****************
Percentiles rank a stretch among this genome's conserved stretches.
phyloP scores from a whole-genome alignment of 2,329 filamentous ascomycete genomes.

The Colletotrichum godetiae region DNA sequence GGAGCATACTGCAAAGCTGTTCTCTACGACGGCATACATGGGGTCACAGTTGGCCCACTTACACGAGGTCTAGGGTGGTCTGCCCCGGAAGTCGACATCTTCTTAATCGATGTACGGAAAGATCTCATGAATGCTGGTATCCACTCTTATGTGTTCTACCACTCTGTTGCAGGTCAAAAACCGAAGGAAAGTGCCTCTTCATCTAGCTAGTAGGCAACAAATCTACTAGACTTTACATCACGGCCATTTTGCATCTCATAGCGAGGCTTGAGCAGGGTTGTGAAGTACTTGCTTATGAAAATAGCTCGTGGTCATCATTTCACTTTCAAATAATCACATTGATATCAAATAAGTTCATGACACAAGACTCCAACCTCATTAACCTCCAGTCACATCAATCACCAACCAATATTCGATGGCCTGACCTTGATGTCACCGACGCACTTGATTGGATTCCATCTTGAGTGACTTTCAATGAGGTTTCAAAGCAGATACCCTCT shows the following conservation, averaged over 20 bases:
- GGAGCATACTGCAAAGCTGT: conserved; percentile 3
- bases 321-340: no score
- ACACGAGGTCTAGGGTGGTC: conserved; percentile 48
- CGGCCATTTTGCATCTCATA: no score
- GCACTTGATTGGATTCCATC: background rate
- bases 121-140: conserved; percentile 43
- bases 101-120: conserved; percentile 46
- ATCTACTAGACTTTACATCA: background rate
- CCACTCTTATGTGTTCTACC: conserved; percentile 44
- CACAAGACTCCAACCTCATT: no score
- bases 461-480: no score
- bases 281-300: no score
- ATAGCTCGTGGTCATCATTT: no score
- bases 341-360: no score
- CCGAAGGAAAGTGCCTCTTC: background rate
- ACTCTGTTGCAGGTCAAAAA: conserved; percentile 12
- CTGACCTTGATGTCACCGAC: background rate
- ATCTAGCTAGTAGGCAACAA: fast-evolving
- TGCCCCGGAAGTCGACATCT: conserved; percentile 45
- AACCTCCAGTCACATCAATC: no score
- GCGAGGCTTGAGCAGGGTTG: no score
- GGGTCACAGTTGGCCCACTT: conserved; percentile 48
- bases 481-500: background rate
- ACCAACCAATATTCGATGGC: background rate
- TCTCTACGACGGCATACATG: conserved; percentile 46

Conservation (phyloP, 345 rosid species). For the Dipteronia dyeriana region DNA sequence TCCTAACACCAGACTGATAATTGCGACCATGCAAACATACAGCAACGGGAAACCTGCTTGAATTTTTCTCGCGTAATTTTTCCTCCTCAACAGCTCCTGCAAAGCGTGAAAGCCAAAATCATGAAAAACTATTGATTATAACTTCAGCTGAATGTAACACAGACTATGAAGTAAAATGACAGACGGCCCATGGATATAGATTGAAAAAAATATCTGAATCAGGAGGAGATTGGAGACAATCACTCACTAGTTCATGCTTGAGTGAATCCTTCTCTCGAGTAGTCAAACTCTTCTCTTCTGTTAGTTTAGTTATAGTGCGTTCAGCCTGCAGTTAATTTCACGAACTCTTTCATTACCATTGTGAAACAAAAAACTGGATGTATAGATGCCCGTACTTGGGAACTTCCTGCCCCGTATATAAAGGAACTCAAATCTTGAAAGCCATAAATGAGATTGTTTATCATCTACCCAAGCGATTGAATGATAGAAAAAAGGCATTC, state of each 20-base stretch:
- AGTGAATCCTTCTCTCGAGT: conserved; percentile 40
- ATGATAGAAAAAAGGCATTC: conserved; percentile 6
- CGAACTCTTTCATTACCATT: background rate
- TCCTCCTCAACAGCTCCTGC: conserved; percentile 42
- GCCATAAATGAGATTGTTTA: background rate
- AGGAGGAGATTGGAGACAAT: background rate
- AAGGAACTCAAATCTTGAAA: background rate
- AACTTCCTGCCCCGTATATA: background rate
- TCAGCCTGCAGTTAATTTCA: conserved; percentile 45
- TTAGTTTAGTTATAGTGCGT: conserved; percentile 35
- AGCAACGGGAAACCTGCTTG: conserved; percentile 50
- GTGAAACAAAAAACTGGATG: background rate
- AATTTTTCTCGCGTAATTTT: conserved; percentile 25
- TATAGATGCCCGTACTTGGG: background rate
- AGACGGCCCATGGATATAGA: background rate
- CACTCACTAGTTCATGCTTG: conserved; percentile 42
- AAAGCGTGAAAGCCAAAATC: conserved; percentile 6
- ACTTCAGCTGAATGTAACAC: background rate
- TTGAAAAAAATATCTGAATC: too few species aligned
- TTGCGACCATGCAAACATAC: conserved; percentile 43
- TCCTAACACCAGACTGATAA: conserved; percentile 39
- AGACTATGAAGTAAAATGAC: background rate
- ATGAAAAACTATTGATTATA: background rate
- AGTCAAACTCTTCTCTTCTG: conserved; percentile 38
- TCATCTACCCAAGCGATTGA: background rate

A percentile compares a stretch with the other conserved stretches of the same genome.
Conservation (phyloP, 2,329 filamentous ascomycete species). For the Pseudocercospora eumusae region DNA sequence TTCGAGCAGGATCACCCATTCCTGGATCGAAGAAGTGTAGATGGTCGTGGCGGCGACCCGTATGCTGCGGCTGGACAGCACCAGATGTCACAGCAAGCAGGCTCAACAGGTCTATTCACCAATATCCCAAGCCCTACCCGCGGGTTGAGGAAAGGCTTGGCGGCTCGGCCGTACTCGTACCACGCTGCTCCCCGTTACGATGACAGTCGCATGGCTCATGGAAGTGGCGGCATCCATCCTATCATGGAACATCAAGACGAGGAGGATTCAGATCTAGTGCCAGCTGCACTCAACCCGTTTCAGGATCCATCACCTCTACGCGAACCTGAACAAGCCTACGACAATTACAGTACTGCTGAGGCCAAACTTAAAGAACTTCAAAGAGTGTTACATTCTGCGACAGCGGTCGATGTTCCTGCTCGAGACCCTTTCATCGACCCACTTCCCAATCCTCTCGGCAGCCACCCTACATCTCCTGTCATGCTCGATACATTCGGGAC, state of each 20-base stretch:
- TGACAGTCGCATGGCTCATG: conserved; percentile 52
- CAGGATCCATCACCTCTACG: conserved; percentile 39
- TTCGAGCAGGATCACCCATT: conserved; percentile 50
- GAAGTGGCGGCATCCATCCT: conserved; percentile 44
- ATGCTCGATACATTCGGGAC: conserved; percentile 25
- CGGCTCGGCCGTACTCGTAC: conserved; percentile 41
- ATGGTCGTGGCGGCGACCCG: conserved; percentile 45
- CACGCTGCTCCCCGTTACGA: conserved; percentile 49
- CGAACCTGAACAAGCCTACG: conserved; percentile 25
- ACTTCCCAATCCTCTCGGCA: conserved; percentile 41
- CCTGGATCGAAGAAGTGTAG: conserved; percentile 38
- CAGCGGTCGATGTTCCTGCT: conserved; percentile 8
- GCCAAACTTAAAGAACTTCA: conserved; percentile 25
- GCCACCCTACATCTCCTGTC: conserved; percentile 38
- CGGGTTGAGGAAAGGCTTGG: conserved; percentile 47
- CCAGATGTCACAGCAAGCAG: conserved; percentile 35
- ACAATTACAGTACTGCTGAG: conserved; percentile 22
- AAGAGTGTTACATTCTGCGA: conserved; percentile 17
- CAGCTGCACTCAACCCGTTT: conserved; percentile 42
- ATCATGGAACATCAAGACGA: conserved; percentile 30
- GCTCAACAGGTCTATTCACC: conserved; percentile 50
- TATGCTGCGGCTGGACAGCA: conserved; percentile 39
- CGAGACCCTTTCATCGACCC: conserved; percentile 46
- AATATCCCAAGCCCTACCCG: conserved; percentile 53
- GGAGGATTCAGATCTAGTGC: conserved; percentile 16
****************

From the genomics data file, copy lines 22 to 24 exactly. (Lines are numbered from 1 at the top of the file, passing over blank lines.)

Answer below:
- TGCCCCGGAAGTCGACATCT: conserved; percentile 45
- AACCTCCAGTCACATCAATC: no score
- GCGAGGCTTGAGCAGGGTTG: no score